There’s something uniquely beautiful about Bardstown in every season of the year. To many, as the features of the fall and the town’s signature spirit reflect one another, the best time to visit is right now. The town is not only covered in a canopy of bourbon’s hues, it’s filled with the distinctive aroma of autumn, scents that are often closely associated with the drink. And of course, with All Hallows Eve soon approaching, there are all sorts of bewitching activities.
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In Kentucky’s second oldest town, a lot of guests have come and gone. You may have heard of some of them, most notably Daniel Boone, Abraham Lincoln, General George Rogers Clark, French King Louis Philippe, and Jesse James. Legend has it that many Bardstown visitors have enjoyed their stay so much that some just refuse to leave – even after 200 years.
Wickland: Home of Three Governors and a Few Ghosts
One such place is the historic Home of Three Governors, also known as Wickland. Every Friday and Saturday night in October, you can tour this 190-year-old home during “A Visit with the Spirits of Wickland.”
The Spirits of Wickland Part 1
The Spirits of Wickland Part 2
“All we really ask is come with an open mind, and all we promise is entertainment,” Dixie Hibbs, a former mayor of Bardstown and respected historian in the area.
- Waleta is the strongest spirit in Wickland. She is the most consistent and is always in the kitchen. She was a large black woman who did most of the cooking. She wears her hair pulled back with a bonnet or scarf over it. Her dress is long and grayish brown. A bib apron covers the dress. Her sleeves are pushed up. Her arms are scarred with burns from cooking.
- Will is a 3 year old little boy who appeared with Dorsey. Very shy, he would not speak when questioned. When asked how old he was, he stuck out his hand with three fingers showing. Dorsey answered questions for him. His name, Will… did he have older sisters? Yes, Maggie and Nan-nan. William Thomas Beckham died at three years of age, with two older sisters. Their names were Margaret (or Maggie) and Nanny. His mother was Julia Wickliffe Beckham. Dorsey said she nursed him when he died of pneumonia. He is buried in the family plot at the Bardstown Cemetery.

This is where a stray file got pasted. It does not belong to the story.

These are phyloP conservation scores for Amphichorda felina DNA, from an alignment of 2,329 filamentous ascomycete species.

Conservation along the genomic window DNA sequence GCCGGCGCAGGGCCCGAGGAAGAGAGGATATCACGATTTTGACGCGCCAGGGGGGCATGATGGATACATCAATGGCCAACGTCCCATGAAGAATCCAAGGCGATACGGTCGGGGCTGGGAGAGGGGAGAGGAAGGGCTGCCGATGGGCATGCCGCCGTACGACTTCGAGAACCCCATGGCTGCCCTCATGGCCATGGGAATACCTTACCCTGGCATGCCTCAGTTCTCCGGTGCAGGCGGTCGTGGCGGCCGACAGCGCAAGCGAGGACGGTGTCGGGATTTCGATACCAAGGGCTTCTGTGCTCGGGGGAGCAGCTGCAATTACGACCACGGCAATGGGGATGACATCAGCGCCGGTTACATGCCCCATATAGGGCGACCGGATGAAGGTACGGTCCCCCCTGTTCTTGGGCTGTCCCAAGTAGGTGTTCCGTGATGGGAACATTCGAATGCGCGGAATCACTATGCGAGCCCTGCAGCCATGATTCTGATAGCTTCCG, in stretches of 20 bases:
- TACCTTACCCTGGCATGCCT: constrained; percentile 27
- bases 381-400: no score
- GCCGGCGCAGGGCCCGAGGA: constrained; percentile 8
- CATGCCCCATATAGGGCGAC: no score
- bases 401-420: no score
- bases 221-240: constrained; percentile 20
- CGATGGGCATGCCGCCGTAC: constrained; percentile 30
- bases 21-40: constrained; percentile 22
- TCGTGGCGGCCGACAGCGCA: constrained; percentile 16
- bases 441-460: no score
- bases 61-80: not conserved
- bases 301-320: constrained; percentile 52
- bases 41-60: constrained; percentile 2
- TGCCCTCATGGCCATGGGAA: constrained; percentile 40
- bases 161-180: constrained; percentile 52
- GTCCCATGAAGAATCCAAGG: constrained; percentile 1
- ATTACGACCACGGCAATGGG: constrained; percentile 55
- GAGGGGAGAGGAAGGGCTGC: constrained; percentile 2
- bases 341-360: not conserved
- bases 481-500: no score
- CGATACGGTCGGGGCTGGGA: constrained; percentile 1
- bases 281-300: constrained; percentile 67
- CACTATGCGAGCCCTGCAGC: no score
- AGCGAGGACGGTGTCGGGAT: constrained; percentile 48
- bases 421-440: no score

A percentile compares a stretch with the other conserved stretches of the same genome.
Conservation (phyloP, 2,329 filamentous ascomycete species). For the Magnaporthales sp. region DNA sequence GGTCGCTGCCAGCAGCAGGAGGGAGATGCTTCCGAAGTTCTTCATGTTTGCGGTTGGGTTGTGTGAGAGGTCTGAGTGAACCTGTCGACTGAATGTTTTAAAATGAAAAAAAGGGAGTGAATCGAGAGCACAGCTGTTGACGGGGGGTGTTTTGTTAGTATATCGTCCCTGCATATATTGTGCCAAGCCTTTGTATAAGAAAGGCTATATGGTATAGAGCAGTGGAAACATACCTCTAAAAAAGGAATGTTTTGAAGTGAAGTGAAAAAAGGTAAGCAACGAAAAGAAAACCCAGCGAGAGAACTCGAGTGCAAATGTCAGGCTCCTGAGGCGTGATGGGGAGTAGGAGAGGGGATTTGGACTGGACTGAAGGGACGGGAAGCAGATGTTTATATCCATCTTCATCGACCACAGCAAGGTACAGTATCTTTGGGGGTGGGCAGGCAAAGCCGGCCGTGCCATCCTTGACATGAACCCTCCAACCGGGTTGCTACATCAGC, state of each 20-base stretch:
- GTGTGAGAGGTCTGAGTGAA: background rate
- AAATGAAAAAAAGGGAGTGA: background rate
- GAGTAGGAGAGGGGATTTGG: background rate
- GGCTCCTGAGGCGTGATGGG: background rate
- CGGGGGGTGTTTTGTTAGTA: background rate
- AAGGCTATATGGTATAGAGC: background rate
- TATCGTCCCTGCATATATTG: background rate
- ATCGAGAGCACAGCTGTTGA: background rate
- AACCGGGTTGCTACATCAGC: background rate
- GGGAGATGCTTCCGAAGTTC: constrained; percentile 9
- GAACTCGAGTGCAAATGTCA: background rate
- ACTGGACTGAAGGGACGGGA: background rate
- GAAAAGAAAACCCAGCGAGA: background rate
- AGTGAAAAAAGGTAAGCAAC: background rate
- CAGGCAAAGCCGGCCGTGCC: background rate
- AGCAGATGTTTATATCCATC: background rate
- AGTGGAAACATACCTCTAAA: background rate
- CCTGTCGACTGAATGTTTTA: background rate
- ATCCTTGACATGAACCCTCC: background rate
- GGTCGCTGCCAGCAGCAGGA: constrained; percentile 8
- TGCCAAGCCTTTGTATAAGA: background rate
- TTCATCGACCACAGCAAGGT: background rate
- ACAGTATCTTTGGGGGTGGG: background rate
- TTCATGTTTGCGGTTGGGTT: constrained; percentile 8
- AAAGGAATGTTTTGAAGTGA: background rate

- Sam is a little boy about 6, who died from a broken neck after falling from the stair railing. He had been told to stay in the first floor hallway while his father was visiting the office. He followed a white cat upstairs to the 2nd floor. Between the 2nd floor and the landing he climbed on the banister and slipped off. Father may be William? (We can’t seem to get a clear last name.) He said that he wasn’t allowed to see his mother much, as she was sick. Waleta found him. She said he was a “new face.”
The Tavern, The Jail and The Cemetery
Each Saturday, Certified Ghost Hunter Patti Star leads chill seekers to three of Bardstown’s most haunted historical places, starting with Talbott Tavern. Built in 1779, this former stagecoach stop is rumored to house the spirits of Jesse James and the infamous Lady in White. In the hallways and room of the Jailer’s Inn, visitors have reported hearing sounds of footsteps and crying.
Lastly, located directly behind Jailer’s Inn is Pioneer Cemetery. The caretakers of this final resting place, built in 1789, not only buried the dead, they buried the living – twice. And there’s your cliffhanger, so if you want to find out more, you’ll have to go on the trek. And just so you know, this isn’t your typical storytelling tour; it’s actually a lesson in paranormal investigation.
My Old Kentucky Dinner Train Murder Mystery
Speaking of investigations … be sure to check out the murder mystery events at both My Old Kentucky Dinner Train and the Kentucky Railway Museum. For both events, you’ll enjoy fine Southern cuisine as you get to be an active participant and detective. If you’d like to take part in a more family-friendly seasonal excursion, take a ride on the Kentucky Railway Museum’s Great Pumpkin Patch Express or My Old Kentucky Dinner Train’s Halloween ride.
On October 23 and 24, experience My Old Kentucky Home during a night like no other, The Shadows at Federal Hill. For two night only show, the Stephen Foster Story performers take on new roles as guests learn about the tragedies and deaths that occurred in the Rowan family.
So there you have it – a season of infamous spirits in the town that’s famous for its spirits. But this is only the beginning of Bardstown’s long list of fall events. For a complete schedule and for more information travel over to the Bardstown Kentucky visitor’s bureau web site here.
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